Armstrong: "Impossible" to win Tour in his day without doping; also, calls for McQuaid to go
Man stripped last year of seven Tour de France titles speaks on eve of 100th edition of race
Lance Armstrong, stripped last year of the seven Tour de France titles he won between 1999 and 2005, has said it was impossible to win the race in his day without doping, and also says that “cycling will not change” as long as Pat McQuaid remains president of the UCI.
He was speaking to French newspaper Le Monde in an interview to be published in its Sport & Forme supplement tomorrow as the 100th edition of the race gets under way on Corsica, and which can also be purchased as a single article online for €2.
However, a trail article published on the Le Monde website today, containing selected quotes from Armstrong, reports him as saying “C'est impossible de gagner le Tour de France sans se doper” – “It is impossible to win the Tour de France without doping.”
Crucially, the words “C’est” are missing in the full interview, in which Armstrong was replying to a question asking “whether it was possible to produce performances when you were racing without doping.”
He replied: “It depends on the races that you wanted to win. The Tour de France, no. Impossible to win without doping. Because the Tour is a test of endurance in which oxygen is the determining factor. To give just one example, EPO isn’t going to help a sprinter win a 100m race, but it will be decisive for a 10,000m runner. It’s obvious.”
The confusion caused by the addition of “C’est” to the quote, given it was made in a free-to-access article rather than the paid one, has led many to interpret his remarks as insinuating that the peloton is no cleaner now than it was in his day.
UCI President Pat McQuaid has insisted the sport is cleaner now.
In a response to the Le Monde article, he said: “It is very sad that Lance Armstrong has decided to make this statement on the 100th anniversary of the Tour de France.” [This year’s race is the 100th edition; the 100th anniversary was in 2003 – ed]
“However, I can tell him categorically that he is wrong. His comments do absolutely nothing to help cycling.
“The culture within cycling has changed since the Armstrong era and it is now possible to race and win clean.
“Riders and teams owners have been forthright in saying that it is possible to win clean – and I agree with them.”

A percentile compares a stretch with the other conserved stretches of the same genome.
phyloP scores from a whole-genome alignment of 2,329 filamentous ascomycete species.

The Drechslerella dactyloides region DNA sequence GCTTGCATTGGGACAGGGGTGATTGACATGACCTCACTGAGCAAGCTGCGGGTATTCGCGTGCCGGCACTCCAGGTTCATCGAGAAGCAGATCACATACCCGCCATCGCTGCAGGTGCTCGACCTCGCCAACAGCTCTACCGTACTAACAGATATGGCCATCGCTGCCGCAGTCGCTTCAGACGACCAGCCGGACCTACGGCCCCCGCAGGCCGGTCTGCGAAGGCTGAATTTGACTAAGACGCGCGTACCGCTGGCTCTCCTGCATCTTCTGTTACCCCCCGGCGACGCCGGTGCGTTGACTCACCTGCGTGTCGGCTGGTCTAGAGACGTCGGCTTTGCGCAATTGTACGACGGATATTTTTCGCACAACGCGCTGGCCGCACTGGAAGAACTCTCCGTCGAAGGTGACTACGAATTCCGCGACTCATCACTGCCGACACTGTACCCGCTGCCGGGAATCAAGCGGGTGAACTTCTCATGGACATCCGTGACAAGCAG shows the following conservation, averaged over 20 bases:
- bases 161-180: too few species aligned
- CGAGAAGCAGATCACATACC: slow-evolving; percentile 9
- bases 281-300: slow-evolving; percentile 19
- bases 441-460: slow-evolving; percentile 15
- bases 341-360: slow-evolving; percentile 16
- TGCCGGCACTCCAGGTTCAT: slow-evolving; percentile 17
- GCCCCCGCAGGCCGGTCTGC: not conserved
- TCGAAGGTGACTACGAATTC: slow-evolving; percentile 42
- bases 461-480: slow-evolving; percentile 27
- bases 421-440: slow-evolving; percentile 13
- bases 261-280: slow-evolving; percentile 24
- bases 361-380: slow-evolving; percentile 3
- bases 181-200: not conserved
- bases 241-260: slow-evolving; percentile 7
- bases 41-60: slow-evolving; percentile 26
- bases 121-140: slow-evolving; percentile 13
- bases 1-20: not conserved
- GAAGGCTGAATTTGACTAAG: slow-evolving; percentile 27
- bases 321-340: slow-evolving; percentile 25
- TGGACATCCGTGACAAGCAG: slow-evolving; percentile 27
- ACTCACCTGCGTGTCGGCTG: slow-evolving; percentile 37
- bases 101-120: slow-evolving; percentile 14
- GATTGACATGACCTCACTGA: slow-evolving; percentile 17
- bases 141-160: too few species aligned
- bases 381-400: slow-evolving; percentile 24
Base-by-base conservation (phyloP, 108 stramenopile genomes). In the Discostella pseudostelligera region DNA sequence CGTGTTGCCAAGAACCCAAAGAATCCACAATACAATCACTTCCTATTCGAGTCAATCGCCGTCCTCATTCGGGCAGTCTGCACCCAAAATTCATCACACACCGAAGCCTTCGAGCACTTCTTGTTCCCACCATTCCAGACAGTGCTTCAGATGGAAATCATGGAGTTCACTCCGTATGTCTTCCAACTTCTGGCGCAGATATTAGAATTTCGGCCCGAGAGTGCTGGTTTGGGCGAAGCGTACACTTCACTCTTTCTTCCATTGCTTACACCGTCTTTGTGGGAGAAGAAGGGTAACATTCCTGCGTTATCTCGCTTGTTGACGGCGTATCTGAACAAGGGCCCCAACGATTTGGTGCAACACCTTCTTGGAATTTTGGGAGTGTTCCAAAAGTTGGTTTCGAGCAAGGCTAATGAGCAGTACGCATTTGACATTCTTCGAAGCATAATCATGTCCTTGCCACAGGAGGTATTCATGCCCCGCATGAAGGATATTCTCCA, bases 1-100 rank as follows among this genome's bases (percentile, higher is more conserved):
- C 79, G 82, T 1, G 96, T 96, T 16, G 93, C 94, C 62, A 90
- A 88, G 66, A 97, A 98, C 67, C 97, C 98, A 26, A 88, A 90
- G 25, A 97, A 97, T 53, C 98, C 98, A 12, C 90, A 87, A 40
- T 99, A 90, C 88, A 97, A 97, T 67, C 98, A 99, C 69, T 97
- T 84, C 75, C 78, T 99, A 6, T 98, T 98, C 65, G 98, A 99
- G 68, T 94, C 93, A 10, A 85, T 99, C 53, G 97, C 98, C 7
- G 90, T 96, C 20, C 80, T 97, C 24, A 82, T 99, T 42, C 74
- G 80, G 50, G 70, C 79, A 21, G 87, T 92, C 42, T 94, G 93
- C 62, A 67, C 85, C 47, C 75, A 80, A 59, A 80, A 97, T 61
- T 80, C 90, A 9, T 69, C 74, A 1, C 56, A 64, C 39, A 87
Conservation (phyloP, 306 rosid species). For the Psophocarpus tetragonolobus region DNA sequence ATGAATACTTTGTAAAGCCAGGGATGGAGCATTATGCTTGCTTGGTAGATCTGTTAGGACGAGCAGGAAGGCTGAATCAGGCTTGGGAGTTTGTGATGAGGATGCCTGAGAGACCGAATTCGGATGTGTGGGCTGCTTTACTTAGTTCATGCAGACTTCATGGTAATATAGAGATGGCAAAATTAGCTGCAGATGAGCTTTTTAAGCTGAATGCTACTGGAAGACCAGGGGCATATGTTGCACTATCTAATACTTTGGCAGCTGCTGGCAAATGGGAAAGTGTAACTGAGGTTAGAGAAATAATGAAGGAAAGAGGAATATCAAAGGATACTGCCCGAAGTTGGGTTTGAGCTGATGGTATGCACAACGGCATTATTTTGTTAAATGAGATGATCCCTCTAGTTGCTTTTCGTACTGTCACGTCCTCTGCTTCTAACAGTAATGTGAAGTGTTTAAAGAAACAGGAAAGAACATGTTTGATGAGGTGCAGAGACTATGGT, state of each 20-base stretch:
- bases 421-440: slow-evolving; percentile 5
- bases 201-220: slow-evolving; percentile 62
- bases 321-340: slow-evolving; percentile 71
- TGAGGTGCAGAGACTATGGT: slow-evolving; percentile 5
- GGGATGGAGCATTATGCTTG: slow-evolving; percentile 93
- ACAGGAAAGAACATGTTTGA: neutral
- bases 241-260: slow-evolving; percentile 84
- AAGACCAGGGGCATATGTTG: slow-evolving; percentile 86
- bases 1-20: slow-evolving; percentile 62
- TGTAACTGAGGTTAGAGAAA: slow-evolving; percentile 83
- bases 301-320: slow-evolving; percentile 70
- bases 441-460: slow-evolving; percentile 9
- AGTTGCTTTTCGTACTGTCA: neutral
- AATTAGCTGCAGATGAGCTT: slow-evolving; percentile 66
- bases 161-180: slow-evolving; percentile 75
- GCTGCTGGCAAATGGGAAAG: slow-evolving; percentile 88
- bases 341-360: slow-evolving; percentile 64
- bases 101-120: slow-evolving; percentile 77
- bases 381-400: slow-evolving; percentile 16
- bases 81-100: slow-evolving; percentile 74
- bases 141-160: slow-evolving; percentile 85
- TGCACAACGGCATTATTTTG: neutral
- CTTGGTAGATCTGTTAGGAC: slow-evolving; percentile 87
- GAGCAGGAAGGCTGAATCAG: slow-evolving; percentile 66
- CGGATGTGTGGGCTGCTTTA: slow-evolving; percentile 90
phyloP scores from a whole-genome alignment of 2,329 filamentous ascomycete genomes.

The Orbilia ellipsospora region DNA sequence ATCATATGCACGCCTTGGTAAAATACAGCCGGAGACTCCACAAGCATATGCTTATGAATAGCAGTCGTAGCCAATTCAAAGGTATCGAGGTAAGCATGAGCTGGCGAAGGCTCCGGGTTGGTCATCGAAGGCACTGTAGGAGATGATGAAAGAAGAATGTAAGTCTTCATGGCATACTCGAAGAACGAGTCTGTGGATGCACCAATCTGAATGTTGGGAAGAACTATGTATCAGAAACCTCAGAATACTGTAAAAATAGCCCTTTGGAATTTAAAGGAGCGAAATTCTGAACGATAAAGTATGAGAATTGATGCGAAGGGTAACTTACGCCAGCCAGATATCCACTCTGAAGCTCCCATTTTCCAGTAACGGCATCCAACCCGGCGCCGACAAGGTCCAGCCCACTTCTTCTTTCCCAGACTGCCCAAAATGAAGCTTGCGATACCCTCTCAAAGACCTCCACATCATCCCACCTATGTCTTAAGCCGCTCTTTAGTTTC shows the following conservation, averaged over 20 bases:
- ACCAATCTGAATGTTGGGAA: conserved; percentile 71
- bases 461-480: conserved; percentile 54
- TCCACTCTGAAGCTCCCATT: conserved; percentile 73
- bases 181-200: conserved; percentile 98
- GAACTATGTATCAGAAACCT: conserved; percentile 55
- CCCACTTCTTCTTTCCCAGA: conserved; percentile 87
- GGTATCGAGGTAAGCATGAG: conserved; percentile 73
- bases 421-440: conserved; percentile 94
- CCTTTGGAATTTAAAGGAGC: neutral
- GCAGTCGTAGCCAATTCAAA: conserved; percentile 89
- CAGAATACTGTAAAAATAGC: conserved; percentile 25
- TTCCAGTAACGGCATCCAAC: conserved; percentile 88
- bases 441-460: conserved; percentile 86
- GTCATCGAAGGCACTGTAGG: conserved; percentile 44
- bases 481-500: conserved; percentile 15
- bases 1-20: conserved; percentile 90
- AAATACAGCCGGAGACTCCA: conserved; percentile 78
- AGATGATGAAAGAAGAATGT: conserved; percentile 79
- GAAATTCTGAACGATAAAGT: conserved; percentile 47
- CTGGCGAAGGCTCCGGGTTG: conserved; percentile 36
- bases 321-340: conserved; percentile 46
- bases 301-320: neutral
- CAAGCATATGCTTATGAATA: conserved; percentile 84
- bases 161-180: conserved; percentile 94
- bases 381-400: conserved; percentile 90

In the Le Monde interview, Armstrong talks at length about the UCI and its president – whom he says has “no credibility” when it comes to anti-doping.
Last October, when the UCI ratified USADA’s decision to ban Armstrong for life and strip him of results including those seven Tour de France wins, McQuaid said: “Lance Armstrong has no place in cycling.”
Asked about that remark, Armstrong told Le Monde: “I just think Pat McQuaid tried to make a political statement to claim that he was taking a hard line against doping. But, obviously, there is no truth in the matter. McQuaid can say and think what he wants. He has much more important issues to worry about.”
Foremost among those is September’s election for the UCI presidency, in which McQuaid, seeking a third term, is being challenged by British Cycling president Brian Cookson. Armstrong said he didn’t know Cookson well enough to judge his candidacy, but added: “I think cycling needs new leadership to try and regain credibility. Things simply will not change if McQuaid remains in power. And I’ve told him that.”
He added that he believes McQuaid is doing “all he can to avoid a Truth & Reconciliation commission,” and that the UCI wants to avoid putting one in place, as USADA and the World Anti-Doping Agency have called for, “because it would engulf McQuaid, [his predecessor as UCI president] Hein Verbruggen and the entire institution.”
In his response, McQuaid insisted however that the UCI was “totally committed to some form of ‘truth process’ for professional cycling,” adding: “As I have said on numerous occasions, I have nothing to hide and no fear of any investigation or Truth and Reconciliation process. If Armstrong – or indeed anyone else – has evidence to the contrary, he should produce it now and put a stop to this ongoing damage to cycling.”
The UCI president also addressed claims that the governing body colluded in covering up Armstrong’s doping.
USADA’s Reasoned Decision detailing the use of a back-dated prescription, accepted by the governing body, to overcome a positive test by Armstrong for a corticosteroid during the 1999 Tour de France, as well as a suspicious test for EPO during the 2001 Tour de Suisse.
McQuaid said: “IThe UCI is totally committed to conducting an independent audit into its behaviour during the years when Armstrong was winning the Tour. The UCI’s invitation to WADA to work with us on this stands.
“If WADA will not, however, the UCI will press ahead itself and appoint independent experts to carry out this audit.”
He made no mention of the fact that the UCI had already established an Independent Commission into its role in the US Postal scandal, but dissolved it amid angry scenes in London as it met to consider its terms of reference and before it had even had a chance to hear evidence.
Armstrong himself, not invited to the reunion of former champions in Paris at the end of this year’s Tour, revealed that he planned to follow some of the race via TV from his home in Colorado.
He also disclosed that he still had the seven framed maillots jaunes that appeared in a photo he tweeted from his former home in Austin after finally confessing to his doping.
“I worked hard for those jerseys and I love them for what they are and all the memories they represent,” he said.
Asked whether he still considered himself as holding the record number of victories in the race, he replied: “Absolutely.”